Of the patients who were not evacuated, only 26 of the 97 patients with a single cTnI tests and 11 of the 29 patients with serial negative cTnI results required treatment, with the median TTT of 15 min (± 20 min) and 30 min (± 45 min) respectively.

For the 28 patients presenting with chronic renal disease who missed a dialysis session, the median TTD was generally quicker for the evacuated group and the median TTT was similar for both groups.

Of the 15 patients who presented with acute diarrhoea/dehydration, the median TTD was similar for the evacuated and non-evacuated patient groups (approximately three quarters of an hour); however, four of the 15 patients not evacuated did not receive any treatment prior to discharge from the remote health centre. The time to treatment (TTT) was longer for the ‘evacuated’ group, which also had a very wide IQR.

Discussion

In terms of the clinical benefits to patients located in remote Australia, POCT was shown to provide significant improvements in patient care, including the more informed triaging of patients requiring evacuation to a tertiary hospital as well as ruling out the need for evacuation for patients who could remain in the remote community and be stabilised safely using the POCT device.

For patients presenting with chest pain (without evidence of ST-elevation of ECG) who were not evacuated, 38% (n=48) of this patient group would have been unnecessarily evacuated if the POC cTnI test was not available. These findings also demonstrate the cost benefits of POCT in preventing unnecessary medical evacuations which come at a high cost to the Northern Territory Government of $136.30/min flight time according to its Fees and Charges Manual [26]. Importantly, patients with a single positive cTnI test received the fastest combined diagnosis and treatment times of any group (40 min total); however there was significant variability around results. The patient with chest pain (case one) demonstrates how initially POCT allowed for the quick diagnosis and early treatment of this acutely ill patient prior to evacuation and then later how POCT also enabled the quick rule-out of cardiac involvement for this concerned patient.

In the group of patients with ESRD who had missed a dialysis session(s), POCT enabled the rapid determination of patients who required urgent treatment based on their high potassium levels, which is not always possible using ECG alone. Furthermore, in this group of patients, POCT allowed for the close monitoring and stabilisation of patients' potassium levels until dialysis was possible, reducing their risk of a cardiac event caused by high potassium. Patient case two described how POCT was able to assist in the monitoring of a patient who had missed a dialysis session so she could attend a funeral in her home community and spend time with her family, demonstrating a cultural benefit of POCT. If the POCT device was not present in this case, the patient’s potassium level could not be measured and she would have been evacuated to hospital for assessment of her electrolytes and renal function.

In terms of the patients presenting with acute diarrhoea and signs of dehydration, POCT was able to quantify each patient’s level of electrolyte deficit and allow for the gradual and informed titration of electrolyte balance, which was evidenced by case three. In addition, patients with severe dehydration were quickly identified and correctly evacuated for further management of their acute condition.

A limitation of this study is that only three common acute medical presentations were examined and the clinical application of POCT was not investigated for every patient presentation. In addition, the study did not investigate the effects of unnecessary medical evacuations on patient/community (e.g. loss of productivity or social or emotional wellbeing of Indigenous patients).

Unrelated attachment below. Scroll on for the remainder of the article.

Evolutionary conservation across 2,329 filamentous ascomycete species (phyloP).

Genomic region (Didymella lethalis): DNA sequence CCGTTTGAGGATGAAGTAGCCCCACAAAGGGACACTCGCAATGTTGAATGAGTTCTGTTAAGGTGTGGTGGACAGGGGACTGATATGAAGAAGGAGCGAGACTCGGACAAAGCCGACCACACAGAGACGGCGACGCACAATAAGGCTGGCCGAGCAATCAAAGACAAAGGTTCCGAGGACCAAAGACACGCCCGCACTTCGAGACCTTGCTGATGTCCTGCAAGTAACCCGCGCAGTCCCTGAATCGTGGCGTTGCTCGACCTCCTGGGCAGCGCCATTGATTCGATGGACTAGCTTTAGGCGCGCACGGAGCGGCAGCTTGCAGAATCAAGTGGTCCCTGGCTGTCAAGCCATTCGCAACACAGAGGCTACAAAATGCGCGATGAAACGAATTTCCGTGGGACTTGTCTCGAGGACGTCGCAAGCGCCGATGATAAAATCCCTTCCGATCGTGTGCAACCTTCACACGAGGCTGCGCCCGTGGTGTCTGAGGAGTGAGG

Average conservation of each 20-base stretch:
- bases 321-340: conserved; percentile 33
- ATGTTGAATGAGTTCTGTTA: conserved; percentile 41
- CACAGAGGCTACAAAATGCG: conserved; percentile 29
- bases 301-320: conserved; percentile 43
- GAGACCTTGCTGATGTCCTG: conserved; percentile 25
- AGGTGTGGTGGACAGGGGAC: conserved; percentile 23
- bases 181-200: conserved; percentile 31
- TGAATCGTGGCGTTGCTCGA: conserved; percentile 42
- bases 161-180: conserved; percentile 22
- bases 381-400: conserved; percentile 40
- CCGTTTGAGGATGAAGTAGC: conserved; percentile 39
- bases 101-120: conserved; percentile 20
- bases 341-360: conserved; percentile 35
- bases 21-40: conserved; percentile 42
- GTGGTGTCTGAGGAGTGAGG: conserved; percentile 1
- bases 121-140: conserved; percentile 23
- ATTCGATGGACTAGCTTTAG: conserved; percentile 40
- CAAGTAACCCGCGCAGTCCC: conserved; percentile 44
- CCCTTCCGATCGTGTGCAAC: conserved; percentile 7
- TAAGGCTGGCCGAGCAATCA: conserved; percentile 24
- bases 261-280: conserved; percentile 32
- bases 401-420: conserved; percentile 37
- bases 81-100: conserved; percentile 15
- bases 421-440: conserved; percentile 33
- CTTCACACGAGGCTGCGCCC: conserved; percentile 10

While the focus of this study was to examine the clinical effectiveness of POCT for acute presentations through the c orrect triage of acutely ill patients, POCT also enabled many patients to remain in their community, rather than having to suffer the social and emotional trauma associated with dislocation from their families by having to undergo an evacuation to a tertiary institution for further investigation.

In terms of cost effectiveness, the significant cost saving achieved by the NT POCT Program have been reported previously, with savings to the NT Government in excess of $20 million per annum in prevented unnecessary medical retrievals [10].

The clinical benefits of POCT for managing remotely located patients with chronic illnesses have been long established [27-30]. This study provides for the first time a quantitative evidence base for the clinical effectiveness of POCT in an acute clinical setting, where previously only anecdotal evidence existed. The innovative use of POCT for acute medical presentations is now firmly embedded within the remote health care framework in the Northern Territory, one of the most challenging clinical environments for the delivery of health care. Clinical staff working in these remote, low resource locations now have access to quality assured POCT equipment for use as a tool to support clinical judgement and to enable better management of acutely ill patients.

Conclusion

POCT provides equity of access to pathology services for patients living in isolated locations, greater safety in acute care and timely clinical decision making. In these ways, POCT facilitates a closing of the gap in pathology service delivery that currently exists between regional/remote and urban settings.

This study provides health care policy makers with evidence that initial investment in POCT infrastructure and the appropriate quality framework, provides real improvements in acute care provision and patient safety in remote locations, with associated benefits of long-term cost savings.

This acute care POCT model has significant potential for translation to other disadvantaged settings and low-resource countries.

In terms of future directions, opportunities exist to explore other POC tests and test profile to support a broader range of clinical decisions across the acute, chronic and infectious disease spectrums.

Acknowledgement

We thank and acknowledge all health professional staff working at the remote health services for their valuable contribution to improving the health outcomes of remotely located patients. We also thank all past and present members of the Northern Territory Point-of-Care Testing Program Management Committee for their hard work and contribution to the Program’s success.

Funding

This study was funded by a grant awarded by the Emergency Medicine Foundation Ltd.

References